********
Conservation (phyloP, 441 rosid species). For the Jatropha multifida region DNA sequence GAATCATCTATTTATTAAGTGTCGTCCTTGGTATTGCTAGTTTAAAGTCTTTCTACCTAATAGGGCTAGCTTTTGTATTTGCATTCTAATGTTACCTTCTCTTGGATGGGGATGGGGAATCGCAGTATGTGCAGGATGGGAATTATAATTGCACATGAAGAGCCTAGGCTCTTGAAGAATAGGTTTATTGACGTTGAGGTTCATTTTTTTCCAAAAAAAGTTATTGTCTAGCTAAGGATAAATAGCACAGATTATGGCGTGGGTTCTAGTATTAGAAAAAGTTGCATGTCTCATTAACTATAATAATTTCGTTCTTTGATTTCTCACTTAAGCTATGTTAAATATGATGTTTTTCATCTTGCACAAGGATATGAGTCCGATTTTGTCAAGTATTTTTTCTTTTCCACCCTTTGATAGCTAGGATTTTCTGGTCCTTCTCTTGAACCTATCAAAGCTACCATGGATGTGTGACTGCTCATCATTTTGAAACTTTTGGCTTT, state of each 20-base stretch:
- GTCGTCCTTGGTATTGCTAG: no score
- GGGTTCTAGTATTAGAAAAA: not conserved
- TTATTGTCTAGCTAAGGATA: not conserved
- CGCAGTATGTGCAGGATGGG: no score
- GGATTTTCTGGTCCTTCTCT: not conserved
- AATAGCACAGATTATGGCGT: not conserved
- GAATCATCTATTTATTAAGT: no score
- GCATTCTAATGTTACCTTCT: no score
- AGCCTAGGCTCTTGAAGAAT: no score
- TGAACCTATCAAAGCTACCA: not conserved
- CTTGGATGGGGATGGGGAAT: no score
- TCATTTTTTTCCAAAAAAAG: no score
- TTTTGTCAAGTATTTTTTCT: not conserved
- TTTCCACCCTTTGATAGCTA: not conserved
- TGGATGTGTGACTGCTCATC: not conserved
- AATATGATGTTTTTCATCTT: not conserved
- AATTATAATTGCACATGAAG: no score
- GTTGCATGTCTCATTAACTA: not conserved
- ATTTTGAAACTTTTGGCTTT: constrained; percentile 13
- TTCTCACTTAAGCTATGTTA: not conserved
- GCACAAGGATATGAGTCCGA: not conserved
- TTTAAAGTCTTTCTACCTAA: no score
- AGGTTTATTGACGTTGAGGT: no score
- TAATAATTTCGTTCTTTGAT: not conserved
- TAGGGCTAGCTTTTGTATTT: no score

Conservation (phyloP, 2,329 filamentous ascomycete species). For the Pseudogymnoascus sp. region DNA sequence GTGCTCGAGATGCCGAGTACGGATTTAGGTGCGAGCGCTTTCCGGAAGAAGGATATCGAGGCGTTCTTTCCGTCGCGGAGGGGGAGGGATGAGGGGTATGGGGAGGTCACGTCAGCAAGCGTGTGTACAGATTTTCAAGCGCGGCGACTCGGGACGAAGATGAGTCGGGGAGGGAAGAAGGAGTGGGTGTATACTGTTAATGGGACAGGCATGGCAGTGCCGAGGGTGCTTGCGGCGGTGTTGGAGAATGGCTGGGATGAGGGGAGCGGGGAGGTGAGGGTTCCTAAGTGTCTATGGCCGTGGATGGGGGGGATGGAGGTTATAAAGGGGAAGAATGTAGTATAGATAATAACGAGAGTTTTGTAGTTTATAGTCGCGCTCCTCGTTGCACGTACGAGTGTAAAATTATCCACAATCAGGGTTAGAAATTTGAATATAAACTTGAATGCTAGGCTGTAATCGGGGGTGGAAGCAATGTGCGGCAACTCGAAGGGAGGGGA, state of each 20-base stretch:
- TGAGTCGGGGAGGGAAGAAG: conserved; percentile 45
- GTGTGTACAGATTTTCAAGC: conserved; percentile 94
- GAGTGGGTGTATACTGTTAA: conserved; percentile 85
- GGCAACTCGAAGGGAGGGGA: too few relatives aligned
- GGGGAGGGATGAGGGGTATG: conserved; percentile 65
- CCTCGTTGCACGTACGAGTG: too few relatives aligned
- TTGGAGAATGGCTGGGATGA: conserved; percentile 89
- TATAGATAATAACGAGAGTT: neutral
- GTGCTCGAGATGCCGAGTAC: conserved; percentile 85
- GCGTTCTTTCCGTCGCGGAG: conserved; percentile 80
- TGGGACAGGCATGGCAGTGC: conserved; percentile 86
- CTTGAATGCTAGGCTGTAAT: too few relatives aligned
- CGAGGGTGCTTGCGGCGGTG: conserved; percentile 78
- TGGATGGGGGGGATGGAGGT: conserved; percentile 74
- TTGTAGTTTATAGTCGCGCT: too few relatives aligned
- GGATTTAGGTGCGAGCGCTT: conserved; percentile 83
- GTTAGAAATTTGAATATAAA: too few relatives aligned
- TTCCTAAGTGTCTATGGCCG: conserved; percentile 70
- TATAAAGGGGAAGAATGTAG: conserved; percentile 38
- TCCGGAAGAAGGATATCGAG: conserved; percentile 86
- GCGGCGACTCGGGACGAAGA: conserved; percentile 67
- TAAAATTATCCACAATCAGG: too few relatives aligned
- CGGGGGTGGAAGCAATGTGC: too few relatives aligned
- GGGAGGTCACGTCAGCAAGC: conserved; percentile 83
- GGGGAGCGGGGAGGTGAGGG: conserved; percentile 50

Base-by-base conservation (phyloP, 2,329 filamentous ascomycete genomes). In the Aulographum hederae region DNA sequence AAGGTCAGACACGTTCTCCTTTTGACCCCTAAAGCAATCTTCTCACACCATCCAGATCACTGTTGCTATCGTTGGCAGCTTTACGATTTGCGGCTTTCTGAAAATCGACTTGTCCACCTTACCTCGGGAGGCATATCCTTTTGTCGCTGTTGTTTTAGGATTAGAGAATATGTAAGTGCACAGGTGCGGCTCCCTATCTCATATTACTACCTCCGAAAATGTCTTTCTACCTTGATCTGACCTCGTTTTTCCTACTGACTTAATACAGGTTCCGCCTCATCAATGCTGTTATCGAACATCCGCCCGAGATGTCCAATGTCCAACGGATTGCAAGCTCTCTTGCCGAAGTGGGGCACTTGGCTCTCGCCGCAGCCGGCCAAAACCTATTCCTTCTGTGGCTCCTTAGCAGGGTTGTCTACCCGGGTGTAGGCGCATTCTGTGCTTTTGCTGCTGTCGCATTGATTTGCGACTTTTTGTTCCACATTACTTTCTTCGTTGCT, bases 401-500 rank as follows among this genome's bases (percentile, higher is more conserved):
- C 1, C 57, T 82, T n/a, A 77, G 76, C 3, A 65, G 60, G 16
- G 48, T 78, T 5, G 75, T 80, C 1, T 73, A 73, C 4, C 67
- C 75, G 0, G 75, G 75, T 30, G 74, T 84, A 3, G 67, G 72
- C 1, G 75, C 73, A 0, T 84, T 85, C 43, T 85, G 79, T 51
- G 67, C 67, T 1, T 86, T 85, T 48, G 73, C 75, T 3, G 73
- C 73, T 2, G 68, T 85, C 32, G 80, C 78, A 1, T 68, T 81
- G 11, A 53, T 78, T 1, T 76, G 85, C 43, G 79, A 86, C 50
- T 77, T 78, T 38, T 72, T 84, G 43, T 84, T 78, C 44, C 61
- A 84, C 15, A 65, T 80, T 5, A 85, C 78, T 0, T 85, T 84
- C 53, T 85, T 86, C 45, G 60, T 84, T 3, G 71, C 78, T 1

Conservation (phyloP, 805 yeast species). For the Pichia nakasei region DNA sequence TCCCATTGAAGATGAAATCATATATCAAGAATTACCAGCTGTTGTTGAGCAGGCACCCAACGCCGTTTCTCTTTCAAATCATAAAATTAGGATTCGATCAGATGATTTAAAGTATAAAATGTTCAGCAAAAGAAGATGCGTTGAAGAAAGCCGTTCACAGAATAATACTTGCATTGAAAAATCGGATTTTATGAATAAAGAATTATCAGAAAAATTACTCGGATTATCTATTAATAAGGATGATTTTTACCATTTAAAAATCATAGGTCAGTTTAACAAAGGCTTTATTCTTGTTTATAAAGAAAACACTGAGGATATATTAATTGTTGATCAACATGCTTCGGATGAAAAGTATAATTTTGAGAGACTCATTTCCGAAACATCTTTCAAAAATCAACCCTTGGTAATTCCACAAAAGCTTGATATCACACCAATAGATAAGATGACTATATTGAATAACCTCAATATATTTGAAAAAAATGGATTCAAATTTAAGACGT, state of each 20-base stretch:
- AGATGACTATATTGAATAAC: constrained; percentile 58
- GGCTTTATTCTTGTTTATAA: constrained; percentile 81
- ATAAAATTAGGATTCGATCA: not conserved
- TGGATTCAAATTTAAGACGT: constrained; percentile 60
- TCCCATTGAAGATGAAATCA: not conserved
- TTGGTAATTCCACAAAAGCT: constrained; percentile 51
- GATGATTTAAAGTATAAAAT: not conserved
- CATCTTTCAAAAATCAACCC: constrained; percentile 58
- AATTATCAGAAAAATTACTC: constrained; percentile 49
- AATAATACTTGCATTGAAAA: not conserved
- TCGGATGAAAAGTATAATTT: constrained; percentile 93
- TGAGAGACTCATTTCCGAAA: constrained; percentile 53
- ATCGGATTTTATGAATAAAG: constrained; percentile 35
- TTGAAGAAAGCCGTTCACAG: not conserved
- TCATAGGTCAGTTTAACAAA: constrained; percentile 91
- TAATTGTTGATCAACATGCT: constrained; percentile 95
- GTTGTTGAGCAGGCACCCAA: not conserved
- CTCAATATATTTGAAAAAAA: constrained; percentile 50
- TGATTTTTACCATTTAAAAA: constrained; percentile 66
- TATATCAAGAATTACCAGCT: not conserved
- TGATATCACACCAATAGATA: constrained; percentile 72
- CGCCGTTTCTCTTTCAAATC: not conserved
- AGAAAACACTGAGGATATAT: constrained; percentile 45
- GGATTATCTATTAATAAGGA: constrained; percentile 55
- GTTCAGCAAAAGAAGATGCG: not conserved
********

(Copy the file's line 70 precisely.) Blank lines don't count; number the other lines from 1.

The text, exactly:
- TTGGTAATTCCACAAAAGCT: constrained; percentile 51